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Appendix C: Census Information on Binational Same-Sex Couples in the United States

There is currently no available data on the number of lesbian and gay immigrants and non-immigrants inside the United States; the Department of Homeland Security does not track this information.  Because the United States does not recognize same-sex partnerships for immigration benefits, there are no official numbers of potential applicants who, if permitted, would apply for such status.

However, the U.S. Census reveals some relevant figures.

The 2000 census showed 594,391 couples living together who identified themselves as of the same-sex in the United States. Six percent of these, or an estimated 35,820 couples, are in binational relationships—in other words, one or both of the partners in these couples is not a U.S. citizen. This appendix provides a brief demographic portrait of binational same-sex “unmarried partners” from Census 2000.331 In order to determine the validity and significance of these findings, it is important to understand what exactly constitutes a same-sex household.

In 1990, the census provided a way for same-sex cohabitating couples to self-identify for the first time. The census questionnaire does not specifically ask respondents about their sexual orientation, but it allows householders to identify who lives in their home and their relationship to the householder.   The forms provide a range of categories for how individuals in a household are connected. These fall into two broad types: related persons (including husband/wife, son/daughter, brother/sister, etc.) and unrelated persons (including unmarried partner, housemate/roommate, roomer/border, and other non-relative). “Unmarried partner” was added to the census in 1990, partly to account for the millions of American adults—gay, straight, or bisexual—who are living together outside a state-recognized marriage. The forms define an unmarried partner as “an adult who is unrelated to the householder, but shares living quarters and has a close personal relationship with the householder.”   It is reasonable to assume that two people of the same sex who identify as “unmarried partners” in the census are a lesbian or gay couple.

It is impossible to decipher the number of transgender and bisexual people who are found in both same-sex and different-sex relationships as defined by the census. In all likelihood, many couples counted in both categories have transgender- or bisexual-identified partners.  Because of the imprecision of these terms in the census and for convenience, we will refer to the couples in this count as lesbian or gay couples.

This figure is an undercount.  There are several reasons.

  • The census does not allow same-sex couples who do not live together to report their relationship status.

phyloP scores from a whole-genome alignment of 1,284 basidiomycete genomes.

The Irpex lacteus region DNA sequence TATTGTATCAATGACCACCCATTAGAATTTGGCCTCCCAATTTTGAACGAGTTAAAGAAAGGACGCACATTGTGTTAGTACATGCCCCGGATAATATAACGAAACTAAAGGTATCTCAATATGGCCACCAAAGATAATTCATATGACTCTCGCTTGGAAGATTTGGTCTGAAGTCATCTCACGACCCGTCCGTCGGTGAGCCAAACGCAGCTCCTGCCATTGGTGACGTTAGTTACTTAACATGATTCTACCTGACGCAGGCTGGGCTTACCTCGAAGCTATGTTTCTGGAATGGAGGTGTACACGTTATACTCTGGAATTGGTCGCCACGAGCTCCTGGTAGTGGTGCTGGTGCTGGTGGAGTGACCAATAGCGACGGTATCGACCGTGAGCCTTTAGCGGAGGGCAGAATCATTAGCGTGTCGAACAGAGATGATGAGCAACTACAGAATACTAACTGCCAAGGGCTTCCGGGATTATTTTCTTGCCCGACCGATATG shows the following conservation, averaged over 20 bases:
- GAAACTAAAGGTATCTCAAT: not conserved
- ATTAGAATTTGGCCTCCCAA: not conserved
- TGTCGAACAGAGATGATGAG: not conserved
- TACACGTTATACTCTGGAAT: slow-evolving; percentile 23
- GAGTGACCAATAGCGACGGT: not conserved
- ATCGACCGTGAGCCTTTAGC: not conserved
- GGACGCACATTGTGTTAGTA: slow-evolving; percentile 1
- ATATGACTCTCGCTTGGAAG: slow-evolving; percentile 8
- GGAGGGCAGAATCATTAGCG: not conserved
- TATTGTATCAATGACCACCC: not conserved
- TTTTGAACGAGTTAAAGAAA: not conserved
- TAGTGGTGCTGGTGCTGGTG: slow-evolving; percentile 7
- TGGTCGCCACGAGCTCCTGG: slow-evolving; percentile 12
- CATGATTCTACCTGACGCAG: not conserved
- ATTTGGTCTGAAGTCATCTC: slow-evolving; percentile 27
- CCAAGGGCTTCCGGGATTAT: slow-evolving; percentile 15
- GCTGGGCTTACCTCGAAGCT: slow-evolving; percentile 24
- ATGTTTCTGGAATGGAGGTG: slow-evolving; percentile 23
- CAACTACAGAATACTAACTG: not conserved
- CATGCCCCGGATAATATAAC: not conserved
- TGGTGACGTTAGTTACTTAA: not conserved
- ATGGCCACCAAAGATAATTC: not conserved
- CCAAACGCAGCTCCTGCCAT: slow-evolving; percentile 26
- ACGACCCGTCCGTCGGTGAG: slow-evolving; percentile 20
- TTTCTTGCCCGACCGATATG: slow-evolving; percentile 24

• Some couples may feel that the terminology of “unmarried partner” (or “husband/wife”) does not accurately describe their relationship. 

  • Some lesbians and gay men may not feel comfortable declaring their sexual orientation to a government agency and may have indicated a status that would not reveal the true nature of their relationship. 

  • The census offers categories of citizen or non-citizen but does not count lawful permanent residents (LPRs)—some of whom may also face separation if they are partnered with non-immigrants who do not have the same right to stay in the U.S.

  • Finally, and perhaps most importantly, concerns about confidentiality—particularly with regard to their immigration status—may have led many foreign-born non-citizens to not report themselves or to identify as naturalized citizens on their census form. 

Nor, of course, do the census figures reflect those couples who have chosen or been forced to live abroad because they cannot legally reside together in the U.S.  For all these reasons, these numbers should be taken as one part of a larger whole.

Demographic Patterns

Numbers should not matter in determining the rights to which one is entitled.  Politically, though, they carry weight.  While not definitive, these figures suggest both the scope of the problem immigration inequality creates, and the likely impact of a legal solution. 

71,640 lesbians and gay men living in the U.S. are in a relationship where one partner is a non-citizen—as stated, six percent of all same-sex couples counted as binational.  By comparison, less than five percent of different-sex partners, both married and unmarried—or approximately 2,790,607 couples—are in binational couples. 

Of the total number of same-sex couples captured by the census, a further 27,546 same-sex couples, or 55,092 individuals, are comprised of two non-citizens.  When combined with the number of binational same-sex couples, there are 63,366 couples—126,732 lesbian and gay men, or nearly eleven percent of the same-sex couples accounted for in Census 2000—who have had to address immigration issues as part of their experience and are potentially injured by the discrimination in immigration law against lesbians and gay men.


Of the 35,820 same-sex unmarried partners identified as binational couples, 20,826 are male-male couples, or approximately 58 percent and 14,994 are female-female, or nearly 42 percent,.  The proportion reflects the larger trend that the majority of foreign-born individuals within the U.S. are men. 


The study shows no significant difference in average age between same-sex binational couples and different-sex binational couples.  In same-sex binational partnerships between two men,

  • The citizen partner averages 40.4 years old;
  • The non-citizen partner averages 38 years old.

Among such partnerships between two women,

  • The citizen partner averages 38.9 years old;
  • The non-citizen partner averages 38.7 years old.